App Reviewed on: iPhone 5
Graphics / Sound Rating:
Replay Value Rating:
Fairune is an interesting change of pace for an adventure game. It’s still reminiscent of plenty of classics, but things are simplified and streamlined in a manner that’s admittedly a bit strange at first. Once it starts to “click,” however, it becomes a surprisingly clever way to cater to fans of speed runs.
A young girl sets out on her own to seal up an ancient evil. Hopefully for good this time. Players guide her around with a single virtual control pad while occasionally calling up an inventory screen to make use of special items. Combat is a simple matter of walking into an enemy. If they aren’t too terribly strong she’ll instantly slay them, acquire experience, and take a bit of damage. The trick is to dispatch enough baddies to level up and be able to take on the next tier. She gains strength little by little which allows her to reach new areas, gather more equipment, and eventually save the world.
I was a little put off by the whole non-combat thing but it’s actually grown on me. It’s a nice, simple solution that makes Fairune feel almost like a strange sort of puzzle game rather than a true action-adventure. Being able to unlock shortcuts is also a boon since death will come quite often. The main character stops taking damage from enemies that are too weak, but anything close to her level or above still hurts whether she dispatches it or not. Some monsters as so tough they can even take her out in one shot. Thankfully death is only a minor setback that forces players to wander through a quick little Purgatory-style area before respawning. The whole reason for this is the leaderboards that track players’ play time in a sort of worldwide competition to see who can reach the end the fastest.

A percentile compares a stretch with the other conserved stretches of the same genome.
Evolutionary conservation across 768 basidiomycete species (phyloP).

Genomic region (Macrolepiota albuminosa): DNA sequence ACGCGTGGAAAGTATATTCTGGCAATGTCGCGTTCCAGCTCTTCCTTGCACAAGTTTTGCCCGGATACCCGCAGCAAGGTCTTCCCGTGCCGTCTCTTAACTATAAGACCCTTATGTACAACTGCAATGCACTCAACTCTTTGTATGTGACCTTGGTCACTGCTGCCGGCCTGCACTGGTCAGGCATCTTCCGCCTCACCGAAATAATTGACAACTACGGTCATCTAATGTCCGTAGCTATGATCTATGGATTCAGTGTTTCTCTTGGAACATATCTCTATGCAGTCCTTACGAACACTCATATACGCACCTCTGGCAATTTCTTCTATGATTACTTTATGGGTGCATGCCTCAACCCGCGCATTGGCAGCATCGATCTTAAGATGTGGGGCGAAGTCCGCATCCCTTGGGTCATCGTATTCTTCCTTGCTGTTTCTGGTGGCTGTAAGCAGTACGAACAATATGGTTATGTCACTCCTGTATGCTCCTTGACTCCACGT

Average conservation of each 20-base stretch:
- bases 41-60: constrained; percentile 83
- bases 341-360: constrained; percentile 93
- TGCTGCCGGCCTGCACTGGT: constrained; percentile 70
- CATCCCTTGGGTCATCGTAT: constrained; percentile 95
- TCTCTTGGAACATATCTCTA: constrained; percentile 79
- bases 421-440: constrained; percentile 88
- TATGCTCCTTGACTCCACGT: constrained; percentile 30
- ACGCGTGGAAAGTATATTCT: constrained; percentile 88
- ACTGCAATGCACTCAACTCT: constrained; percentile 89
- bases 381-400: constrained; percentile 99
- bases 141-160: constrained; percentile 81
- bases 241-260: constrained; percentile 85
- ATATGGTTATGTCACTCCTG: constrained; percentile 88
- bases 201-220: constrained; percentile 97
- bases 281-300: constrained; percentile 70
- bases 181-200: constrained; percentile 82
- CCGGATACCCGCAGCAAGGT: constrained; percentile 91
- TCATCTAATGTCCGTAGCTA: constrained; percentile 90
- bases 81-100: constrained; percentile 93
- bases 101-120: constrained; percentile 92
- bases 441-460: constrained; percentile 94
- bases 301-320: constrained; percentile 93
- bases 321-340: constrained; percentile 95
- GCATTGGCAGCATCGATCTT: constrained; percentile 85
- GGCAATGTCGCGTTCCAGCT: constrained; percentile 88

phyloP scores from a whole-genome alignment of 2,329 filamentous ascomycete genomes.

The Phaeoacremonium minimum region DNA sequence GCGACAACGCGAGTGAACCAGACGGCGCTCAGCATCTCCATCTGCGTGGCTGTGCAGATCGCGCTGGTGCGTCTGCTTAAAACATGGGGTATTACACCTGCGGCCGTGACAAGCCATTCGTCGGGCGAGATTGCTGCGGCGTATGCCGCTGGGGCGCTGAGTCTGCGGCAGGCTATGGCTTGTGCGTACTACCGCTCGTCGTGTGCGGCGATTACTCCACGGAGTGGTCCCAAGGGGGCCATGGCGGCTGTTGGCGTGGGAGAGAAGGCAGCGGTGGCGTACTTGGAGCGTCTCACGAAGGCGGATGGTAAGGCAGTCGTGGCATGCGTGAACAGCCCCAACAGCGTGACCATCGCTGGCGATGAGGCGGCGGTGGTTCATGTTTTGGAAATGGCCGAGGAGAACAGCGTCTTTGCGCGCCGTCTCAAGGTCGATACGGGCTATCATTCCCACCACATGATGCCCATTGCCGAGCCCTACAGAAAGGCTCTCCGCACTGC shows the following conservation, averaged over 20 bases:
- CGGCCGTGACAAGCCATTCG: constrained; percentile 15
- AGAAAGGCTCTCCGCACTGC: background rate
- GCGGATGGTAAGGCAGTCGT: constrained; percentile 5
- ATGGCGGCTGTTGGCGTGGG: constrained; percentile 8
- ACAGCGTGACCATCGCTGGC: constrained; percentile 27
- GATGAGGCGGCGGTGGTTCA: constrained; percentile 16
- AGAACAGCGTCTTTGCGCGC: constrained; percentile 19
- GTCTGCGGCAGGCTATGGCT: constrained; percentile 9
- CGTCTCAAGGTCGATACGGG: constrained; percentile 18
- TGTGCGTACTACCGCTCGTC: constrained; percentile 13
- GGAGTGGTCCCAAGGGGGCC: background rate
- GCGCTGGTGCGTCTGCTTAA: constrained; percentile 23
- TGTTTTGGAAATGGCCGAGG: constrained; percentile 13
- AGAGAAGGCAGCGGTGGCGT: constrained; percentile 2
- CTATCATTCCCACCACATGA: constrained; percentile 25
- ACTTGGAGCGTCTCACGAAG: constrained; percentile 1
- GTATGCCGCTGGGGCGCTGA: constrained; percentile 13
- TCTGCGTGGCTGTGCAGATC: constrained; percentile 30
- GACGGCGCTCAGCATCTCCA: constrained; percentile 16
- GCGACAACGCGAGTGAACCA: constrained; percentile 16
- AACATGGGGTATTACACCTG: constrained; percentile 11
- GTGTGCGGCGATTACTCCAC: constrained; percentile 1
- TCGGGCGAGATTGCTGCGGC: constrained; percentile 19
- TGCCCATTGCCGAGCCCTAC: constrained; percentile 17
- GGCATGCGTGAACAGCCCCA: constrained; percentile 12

Despite the simplistic combat I’ve been having lots of fun with Fairune, and I can easily look past the somewhat directionless goals. However the movement controls are obnoxious to the point of affecting my enjoyment. They haven’t ruined it for me, but getting around can be quite a chore when the hit detection on the virtual pad is so stringent. It’s incredibly easy to tap the wrong area and not move at all, or to slide a thumb to just the wrong spot and move in the wrong direction. It’s never a huge setback, even when it leads to an untimely demise, but it’s still irritating.
I wouldn’t have expected Fairune’s odd combination of speed run and adventure game to work so well but it totally does. So long as one can get past the obnoxious movement controls it can be a rather addicting bit of fun.